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Meet the Team – Chief of Staff (Sport), Rourke Walsh

29 May 2023

Tell us about your journey into the role of Chief of Staff (Sport) at The West Australian?

I started as a cadet reporter at the company’s regional newspapers in 2011, first working at Pilbara News in Karratha and then The Kimberley Echo in Kununurra. I covered pretty much all areas of news and sport over the first few years, including a couple of crocodile attacks in the WA’s rugged Kimberley region. In 2016, I was lucky enough to get a job back in Perth as a crime reporter at The West Australian. During that time I covered a variety of police-related stories, including murder, major drug busts and even a prison escape. In 2020, I moved into the news desk at The West Australian as Deputy Chief of Staff. During that role I was involved in co-ordinating coverage of each day’s news and events, including elections, natural disasters and major criminal investigations. Among those were the Nick Martin bikie murder, Mark McGowan’s 2021 State Election landslide, Claremont Killer sentencing, Perth Hills bushfires and the Cleo Smith abduction. In 2022, I moved to The West Australian’s sports department.


What does a typical day in your role look like?

I start most days at around 7.30am reviewing all of the overnight sports results from around the world, and in particular those involving Australian athletes, to see what we can use in the paper and online from our international wire services. These include, English Premier League soccer, NBA, tennis, and golf. Next, I make contact with our reporters about what they will be working on for the day, or in days to come. In these conversations I pass on directions for how the editor would like certain stories covered and collate a list of all stories we are producing, or have access to from the wires. At 10am I update morning news conference with the major headlines for that day and later meet with the Sports Editor to discuss placements for the stories on particular pages. As stories are filed by reports I am involved in editing them as well as designing layouts on the ages. Each Friday, I have a column that I write about AFL football that runs in the Pre-Game lift-out and on occasion I cover certain other events myself, such as the Margaret River Pro surfing.


What is one of the biggest news stories The West Australian has covered in the past year or so that has captivated readers?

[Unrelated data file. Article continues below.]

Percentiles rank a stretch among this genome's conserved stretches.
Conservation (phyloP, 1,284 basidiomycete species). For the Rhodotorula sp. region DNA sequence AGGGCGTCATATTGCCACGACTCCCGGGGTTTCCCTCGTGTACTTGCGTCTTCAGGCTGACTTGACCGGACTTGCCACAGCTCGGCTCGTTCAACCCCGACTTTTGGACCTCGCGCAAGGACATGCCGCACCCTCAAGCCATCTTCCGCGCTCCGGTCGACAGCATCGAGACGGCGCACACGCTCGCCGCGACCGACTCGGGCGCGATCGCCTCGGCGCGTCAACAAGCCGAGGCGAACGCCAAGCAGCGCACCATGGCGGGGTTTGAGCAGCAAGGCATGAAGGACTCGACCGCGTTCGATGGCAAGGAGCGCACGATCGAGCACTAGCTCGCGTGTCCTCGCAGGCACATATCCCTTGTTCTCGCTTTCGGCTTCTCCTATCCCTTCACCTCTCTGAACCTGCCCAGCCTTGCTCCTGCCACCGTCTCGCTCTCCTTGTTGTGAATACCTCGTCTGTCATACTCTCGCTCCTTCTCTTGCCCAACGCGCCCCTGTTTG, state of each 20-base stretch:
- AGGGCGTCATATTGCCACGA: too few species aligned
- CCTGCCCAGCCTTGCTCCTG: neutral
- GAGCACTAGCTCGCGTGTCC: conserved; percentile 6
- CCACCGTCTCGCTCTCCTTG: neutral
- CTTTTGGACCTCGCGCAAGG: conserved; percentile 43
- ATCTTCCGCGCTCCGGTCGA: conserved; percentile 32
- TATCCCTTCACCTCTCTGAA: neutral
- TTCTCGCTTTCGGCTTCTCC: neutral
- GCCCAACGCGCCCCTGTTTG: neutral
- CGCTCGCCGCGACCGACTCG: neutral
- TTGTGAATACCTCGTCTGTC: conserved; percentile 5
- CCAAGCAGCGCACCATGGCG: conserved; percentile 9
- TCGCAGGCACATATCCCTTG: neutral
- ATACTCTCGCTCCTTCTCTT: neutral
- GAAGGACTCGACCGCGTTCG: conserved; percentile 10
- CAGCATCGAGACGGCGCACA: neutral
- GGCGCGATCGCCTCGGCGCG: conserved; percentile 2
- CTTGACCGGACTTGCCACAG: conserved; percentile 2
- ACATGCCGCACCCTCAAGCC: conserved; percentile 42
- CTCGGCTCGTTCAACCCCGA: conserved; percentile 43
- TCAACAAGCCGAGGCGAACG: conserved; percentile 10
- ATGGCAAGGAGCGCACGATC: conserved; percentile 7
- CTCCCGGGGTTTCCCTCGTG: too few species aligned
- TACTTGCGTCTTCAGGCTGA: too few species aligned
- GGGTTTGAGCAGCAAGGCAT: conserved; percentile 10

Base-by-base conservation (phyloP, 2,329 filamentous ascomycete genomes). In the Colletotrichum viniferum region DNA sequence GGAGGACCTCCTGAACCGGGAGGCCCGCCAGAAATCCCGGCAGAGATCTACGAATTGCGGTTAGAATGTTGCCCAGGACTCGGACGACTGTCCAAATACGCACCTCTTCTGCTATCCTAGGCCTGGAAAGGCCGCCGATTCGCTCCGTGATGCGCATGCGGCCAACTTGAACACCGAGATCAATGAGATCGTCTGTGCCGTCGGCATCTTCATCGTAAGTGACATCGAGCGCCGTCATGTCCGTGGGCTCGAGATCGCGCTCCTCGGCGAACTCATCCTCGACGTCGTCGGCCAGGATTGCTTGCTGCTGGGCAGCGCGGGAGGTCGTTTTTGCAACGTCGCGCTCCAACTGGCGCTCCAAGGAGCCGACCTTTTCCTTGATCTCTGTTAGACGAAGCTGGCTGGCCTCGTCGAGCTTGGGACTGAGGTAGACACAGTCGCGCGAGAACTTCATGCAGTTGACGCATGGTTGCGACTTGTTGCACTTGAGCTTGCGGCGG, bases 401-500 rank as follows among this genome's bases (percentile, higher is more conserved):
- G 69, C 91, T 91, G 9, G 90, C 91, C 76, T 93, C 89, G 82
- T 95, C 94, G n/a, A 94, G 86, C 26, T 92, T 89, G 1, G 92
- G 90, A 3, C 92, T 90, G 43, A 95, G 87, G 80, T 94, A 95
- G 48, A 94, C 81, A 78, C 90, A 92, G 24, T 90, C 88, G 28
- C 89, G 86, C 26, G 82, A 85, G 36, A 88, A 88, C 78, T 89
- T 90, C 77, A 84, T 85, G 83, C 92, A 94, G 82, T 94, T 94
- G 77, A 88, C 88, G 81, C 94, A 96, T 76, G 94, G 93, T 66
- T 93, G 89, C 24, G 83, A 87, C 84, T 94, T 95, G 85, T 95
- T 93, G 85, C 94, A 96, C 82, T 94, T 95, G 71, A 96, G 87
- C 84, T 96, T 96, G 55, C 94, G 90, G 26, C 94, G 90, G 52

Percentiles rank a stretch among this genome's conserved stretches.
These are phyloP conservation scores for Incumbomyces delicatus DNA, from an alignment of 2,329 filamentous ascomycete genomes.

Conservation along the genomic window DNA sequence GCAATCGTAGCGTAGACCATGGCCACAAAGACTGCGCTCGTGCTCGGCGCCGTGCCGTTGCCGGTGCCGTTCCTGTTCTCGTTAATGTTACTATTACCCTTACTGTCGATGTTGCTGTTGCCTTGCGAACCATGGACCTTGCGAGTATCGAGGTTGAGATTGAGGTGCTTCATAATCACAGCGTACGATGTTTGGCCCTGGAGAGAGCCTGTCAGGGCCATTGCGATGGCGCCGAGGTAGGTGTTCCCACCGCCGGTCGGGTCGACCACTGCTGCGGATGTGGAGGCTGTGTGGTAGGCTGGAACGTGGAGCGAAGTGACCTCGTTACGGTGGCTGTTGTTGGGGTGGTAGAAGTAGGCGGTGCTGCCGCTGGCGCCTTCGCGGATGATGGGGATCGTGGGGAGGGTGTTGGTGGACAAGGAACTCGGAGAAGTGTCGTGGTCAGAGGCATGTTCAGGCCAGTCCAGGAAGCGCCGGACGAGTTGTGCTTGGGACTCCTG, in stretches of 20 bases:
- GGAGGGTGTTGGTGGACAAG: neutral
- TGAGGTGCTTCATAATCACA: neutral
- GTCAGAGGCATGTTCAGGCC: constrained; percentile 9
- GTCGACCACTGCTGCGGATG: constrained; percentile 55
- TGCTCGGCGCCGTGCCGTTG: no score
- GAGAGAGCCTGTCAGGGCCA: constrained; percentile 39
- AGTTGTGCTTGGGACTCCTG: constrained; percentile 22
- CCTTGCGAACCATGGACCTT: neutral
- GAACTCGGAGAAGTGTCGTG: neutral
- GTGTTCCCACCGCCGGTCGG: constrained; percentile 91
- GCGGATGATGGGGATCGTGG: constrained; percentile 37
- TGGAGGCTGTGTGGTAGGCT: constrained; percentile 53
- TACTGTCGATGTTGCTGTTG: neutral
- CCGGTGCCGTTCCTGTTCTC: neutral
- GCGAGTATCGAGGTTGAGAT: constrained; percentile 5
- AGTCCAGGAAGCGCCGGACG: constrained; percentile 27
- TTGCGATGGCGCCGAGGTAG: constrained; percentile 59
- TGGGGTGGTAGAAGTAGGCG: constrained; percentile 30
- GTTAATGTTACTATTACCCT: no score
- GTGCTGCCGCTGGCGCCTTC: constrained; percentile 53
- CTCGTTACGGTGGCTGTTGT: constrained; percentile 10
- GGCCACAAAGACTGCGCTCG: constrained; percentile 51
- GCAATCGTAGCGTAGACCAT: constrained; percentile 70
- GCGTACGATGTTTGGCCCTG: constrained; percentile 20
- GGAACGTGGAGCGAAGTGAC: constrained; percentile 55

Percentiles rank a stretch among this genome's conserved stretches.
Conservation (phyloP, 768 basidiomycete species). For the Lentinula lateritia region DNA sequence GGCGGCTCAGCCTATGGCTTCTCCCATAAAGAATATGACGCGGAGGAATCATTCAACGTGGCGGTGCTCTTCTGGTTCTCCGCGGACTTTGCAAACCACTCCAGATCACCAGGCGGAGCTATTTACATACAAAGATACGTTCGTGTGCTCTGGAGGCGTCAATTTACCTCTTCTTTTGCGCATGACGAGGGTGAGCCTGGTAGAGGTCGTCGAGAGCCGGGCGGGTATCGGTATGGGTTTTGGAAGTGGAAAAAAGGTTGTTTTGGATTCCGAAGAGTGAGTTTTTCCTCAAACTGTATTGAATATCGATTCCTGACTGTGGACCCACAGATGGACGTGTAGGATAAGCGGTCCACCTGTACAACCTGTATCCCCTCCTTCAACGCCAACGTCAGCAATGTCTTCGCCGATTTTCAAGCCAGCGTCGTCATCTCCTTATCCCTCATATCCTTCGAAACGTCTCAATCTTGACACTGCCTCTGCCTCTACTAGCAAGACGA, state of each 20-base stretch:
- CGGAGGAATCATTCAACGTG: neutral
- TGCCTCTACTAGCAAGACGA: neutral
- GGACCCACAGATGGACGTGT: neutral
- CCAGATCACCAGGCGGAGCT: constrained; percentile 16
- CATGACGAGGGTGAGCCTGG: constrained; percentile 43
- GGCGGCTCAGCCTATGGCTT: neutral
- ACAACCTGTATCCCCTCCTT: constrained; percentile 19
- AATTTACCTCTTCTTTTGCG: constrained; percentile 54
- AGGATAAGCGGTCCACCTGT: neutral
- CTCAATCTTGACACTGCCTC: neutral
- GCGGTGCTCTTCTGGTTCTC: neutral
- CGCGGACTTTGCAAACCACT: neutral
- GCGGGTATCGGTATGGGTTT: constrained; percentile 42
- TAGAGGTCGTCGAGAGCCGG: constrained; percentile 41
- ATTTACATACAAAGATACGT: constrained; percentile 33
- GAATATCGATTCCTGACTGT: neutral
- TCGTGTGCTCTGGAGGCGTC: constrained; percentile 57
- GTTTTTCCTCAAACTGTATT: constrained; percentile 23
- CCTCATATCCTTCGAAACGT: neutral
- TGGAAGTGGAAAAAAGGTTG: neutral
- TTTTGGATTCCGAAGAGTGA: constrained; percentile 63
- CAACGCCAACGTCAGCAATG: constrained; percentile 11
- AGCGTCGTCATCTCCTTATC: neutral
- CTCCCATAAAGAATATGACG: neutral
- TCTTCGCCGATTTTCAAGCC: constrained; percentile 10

The story that stands out in a sporting sense is the sharp decline of the West Coast Eagles as an AFL powerhouse. In 2018, the Eagles were premiers and as recently as two seasons ago were still challenging for the flag. But a run of injuries, retirements and mismanagement of their playing list has seen the club fall off a cliff. Historically one of the competition’s most success teams since forming in 1987, Eagles fans are not used to a run of terrible losses like the past two years have brought. The fallout has been ferocious and still has a long way to go. You only have to read the letters to the editor section of The West Australian after a bad loss to see how engaged Western Australians are with their football teams.


What inspires you most?

Uncovering information. That’s what journalism is about. People might think the job is being a beautiful writer, and in some ways it is. But more importantly it is about cultivating relationships that give you access to information. Without that information, it is pretty hard to have something to write about. I’m always excited when a reporter comes to me with the inside story on something. A recent example is the Nat Fyfe footy boots controversy, where a reporter and photographer from The West Australian revealed Nat Fyfe had been wearing Asics boots with an Adidas logo stitched on in an effort to overcome his plantar fasciitis injury without breaching his sponsorship deal with the apparel manufacturer. The story had Fyfe’s management working overtime with an explanation, and uncovered the great lengths professional athletes go to in trying to overcome injuries. But it would not have been told without an eagle eye for details.


If you could give your younger self some advice, what would it be?

Journalism is all about doing the basics. You will make a lot of calls every day and most days they might not result in much. But then, every now and again it will result in a massive scoop. It is not always easy, but you’ve got to stick with it to get results.